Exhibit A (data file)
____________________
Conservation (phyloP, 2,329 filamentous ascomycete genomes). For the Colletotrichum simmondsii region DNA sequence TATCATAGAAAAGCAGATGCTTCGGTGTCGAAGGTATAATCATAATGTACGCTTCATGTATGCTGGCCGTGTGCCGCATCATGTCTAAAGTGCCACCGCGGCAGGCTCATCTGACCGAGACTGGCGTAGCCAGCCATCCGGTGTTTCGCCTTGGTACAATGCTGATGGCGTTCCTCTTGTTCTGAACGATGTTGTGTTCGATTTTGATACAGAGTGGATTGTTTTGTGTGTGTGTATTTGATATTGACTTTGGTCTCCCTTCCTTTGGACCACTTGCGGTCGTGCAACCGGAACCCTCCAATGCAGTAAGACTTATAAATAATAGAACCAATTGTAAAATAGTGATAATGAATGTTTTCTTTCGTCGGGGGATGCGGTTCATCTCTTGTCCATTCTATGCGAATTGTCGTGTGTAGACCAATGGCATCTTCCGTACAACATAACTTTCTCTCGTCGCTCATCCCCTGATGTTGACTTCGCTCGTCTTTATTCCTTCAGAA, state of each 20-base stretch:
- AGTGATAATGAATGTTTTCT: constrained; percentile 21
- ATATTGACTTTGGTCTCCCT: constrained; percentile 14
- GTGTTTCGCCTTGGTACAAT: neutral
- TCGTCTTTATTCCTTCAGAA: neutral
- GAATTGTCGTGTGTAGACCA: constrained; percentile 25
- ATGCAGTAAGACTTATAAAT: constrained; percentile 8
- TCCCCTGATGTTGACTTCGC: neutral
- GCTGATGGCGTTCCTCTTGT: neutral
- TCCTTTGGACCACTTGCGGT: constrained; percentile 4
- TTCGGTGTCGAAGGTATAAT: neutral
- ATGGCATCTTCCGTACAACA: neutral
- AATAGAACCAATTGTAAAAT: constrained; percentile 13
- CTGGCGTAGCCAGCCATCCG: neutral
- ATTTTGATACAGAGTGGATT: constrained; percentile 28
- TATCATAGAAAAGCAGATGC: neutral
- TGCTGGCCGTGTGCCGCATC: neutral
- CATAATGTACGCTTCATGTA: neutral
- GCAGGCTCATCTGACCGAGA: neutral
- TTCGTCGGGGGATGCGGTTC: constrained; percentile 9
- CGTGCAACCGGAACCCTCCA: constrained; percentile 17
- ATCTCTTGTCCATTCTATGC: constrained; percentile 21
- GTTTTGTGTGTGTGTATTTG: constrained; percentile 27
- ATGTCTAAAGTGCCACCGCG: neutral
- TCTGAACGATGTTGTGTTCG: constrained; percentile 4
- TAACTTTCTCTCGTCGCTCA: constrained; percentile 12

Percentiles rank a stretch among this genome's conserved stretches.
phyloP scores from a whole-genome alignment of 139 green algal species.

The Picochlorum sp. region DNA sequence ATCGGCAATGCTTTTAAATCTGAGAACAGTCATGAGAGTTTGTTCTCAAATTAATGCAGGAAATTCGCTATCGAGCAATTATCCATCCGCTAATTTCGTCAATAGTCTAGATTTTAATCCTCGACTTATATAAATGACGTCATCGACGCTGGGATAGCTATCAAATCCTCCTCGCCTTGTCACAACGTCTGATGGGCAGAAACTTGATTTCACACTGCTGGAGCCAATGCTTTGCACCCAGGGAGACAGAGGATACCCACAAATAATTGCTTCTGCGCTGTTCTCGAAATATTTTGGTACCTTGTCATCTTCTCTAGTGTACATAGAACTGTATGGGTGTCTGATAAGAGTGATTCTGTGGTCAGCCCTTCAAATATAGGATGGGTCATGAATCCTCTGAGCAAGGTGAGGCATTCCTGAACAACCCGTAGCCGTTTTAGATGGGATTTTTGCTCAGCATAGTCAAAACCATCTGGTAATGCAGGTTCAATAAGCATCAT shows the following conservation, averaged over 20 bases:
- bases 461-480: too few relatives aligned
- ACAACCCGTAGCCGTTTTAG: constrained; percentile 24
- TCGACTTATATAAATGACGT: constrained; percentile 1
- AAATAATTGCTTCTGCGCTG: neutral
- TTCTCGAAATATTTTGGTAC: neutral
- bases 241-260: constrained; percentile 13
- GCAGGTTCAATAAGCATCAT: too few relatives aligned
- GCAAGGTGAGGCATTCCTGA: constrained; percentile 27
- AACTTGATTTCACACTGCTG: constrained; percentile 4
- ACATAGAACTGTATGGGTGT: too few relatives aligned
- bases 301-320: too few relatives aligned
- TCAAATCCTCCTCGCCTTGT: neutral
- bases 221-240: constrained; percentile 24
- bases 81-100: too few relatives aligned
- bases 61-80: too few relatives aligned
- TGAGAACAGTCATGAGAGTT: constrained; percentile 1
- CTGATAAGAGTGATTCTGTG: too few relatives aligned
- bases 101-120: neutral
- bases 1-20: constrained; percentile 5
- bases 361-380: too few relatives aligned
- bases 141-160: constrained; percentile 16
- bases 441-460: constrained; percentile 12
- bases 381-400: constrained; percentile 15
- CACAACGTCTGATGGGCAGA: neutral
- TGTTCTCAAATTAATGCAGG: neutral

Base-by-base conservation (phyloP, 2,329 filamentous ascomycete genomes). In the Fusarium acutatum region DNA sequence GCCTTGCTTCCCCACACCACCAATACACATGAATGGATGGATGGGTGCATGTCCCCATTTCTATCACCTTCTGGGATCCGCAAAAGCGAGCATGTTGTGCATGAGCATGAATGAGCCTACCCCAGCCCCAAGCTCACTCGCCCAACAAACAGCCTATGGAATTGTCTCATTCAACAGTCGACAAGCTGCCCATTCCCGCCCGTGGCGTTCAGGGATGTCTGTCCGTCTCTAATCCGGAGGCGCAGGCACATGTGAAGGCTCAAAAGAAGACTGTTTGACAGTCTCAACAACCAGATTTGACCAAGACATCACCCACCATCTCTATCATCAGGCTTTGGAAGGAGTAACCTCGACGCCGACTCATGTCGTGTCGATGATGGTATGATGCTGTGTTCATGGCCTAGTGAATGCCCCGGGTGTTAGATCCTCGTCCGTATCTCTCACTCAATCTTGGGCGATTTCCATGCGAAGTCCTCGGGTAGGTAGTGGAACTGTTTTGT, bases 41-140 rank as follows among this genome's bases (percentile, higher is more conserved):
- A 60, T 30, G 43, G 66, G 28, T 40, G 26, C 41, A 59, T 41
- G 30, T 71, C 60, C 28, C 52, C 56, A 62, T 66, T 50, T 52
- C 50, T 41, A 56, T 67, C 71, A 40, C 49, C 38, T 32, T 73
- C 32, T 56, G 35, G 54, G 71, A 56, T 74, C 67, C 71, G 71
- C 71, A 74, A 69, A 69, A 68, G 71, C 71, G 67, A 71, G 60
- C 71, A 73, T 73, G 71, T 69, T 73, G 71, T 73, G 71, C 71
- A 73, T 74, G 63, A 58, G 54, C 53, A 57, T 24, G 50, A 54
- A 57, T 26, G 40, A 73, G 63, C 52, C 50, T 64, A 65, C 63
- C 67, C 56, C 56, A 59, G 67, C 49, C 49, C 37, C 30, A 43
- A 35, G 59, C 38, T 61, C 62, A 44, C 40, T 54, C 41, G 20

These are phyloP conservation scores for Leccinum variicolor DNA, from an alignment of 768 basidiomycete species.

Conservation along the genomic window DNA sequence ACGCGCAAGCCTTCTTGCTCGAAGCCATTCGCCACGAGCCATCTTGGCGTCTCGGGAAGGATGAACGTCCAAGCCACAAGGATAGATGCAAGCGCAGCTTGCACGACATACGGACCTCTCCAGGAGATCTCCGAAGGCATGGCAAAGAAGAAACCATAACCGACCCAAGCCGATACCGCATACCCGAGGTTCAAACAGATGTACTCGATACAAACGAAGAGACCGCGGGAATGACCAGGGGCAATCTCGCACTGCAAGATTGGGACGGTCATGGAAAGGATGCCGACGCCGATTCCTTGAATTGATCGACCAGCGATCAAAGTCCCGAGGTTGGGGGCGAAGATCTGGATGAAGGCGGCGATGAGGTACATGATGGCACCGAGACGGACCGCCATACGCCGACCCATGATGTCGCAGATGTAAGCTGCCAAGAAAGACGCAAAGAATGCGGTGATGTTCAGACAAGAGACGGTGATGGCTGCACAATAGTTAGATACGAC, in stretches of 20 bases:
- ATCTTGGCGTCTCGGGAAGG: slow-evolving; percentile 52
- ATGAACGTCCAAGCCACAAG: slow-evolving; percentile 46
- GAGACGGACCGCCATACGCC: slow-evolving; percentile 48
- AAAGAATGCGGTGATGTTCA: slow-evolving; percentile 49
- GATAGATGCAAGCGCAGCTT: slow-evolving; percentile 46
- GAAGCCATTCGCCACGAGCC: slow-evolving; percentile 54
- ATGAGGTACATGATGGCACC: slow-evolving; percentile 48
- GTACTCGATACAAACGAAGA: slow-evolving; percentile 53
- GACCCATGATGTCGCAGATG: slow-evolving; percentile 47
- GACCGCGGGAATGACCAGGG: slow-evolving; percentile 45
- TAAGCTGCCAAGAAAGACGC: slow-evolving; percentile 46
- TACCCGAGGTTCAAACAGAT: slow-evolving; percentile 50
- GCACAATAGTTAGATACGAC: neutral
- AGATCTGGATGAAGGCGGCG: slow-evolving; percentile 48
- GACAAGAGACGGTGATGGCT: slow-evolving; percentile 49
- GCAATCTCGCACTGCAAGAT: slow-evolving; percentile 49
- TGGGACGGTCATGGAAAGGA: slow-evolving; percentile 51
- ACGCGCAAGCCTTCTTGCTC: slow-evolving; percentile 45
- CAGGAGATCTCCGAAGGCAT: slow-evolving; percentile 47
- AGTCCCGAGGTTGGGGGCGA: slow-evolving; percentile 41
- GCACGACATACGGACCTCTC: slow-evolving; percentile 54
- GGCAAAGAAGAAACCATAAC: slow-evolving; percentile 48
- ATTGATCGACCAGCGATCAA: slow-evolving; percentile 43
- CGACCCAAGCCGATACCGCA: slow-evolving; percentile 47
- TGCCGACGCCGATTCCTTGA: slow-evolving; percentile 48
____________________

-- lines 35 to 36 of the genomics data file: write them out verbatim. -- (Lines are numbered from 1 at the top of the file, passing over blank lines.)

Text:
- bases 241-260: constrained; percentile 13
- GCAGGTTCAATAAGCATCAT: too few relatives aligned